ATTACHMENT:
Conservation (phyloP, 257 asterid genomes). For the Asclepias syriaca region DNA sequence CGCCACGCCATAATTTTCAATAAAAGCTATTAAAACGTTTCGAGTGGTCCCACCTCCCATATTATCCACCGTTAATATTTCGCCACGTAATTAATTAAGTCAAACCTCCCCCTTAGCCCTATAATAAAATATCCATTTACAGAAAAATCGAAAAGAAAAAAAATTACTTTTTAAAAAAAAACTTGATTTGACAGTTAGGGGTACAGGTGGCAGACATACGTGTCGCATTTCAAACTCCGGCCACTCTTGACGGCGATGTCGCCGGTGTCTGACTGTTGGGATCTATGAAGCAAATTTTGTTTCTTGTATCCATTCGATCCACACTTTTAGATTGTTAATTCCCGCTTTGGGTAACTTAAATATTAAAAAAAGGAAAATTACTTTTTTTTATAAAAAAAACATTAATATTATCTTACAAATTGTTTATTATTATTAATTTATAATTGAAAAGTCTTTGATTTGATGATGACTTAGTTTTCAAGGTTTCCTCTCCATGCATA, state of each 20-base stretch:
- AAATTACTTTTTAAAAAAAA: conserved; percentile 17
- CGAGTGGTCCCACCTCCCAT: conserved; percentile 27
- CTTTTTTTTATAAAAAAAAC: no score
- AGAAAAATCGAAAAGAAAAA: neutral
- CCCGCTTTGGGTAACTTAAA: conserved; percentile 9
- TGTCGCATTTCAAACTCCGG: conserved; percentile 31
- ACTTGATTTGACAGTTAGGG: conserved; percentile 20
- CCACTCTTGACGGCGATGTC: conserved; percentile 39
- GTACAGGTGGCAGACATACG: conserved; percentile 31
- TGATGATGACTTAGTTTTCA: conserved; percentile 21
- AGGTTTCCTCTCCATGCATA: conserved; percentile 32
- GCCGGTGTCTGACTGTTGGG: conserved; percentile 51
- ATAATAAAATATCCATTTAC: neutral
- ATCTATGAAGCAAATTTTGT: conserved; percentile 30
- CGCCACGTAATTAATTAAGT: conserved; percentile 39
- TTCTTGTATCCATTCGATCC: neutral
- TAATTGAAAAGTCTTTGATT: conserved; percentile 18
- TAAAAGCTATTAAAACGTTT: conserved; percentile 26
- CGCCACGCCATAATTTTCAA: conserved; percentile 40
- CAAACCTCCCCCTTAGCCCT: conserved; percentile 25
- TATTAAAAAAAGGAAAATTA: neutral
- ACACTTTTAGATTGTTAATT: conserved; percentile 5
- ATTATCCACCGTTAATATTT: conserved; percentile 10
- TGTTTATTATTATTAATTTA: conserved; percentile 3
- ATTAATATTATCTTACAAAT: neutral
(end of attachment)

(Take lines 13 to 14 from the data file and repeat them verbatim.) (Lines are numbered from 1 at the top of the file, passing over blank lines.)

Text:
- GCCGGTGTCTGACTGTTGGG: conserved; percentile 51
- ATAATAAAATATCCATTTAC: neutral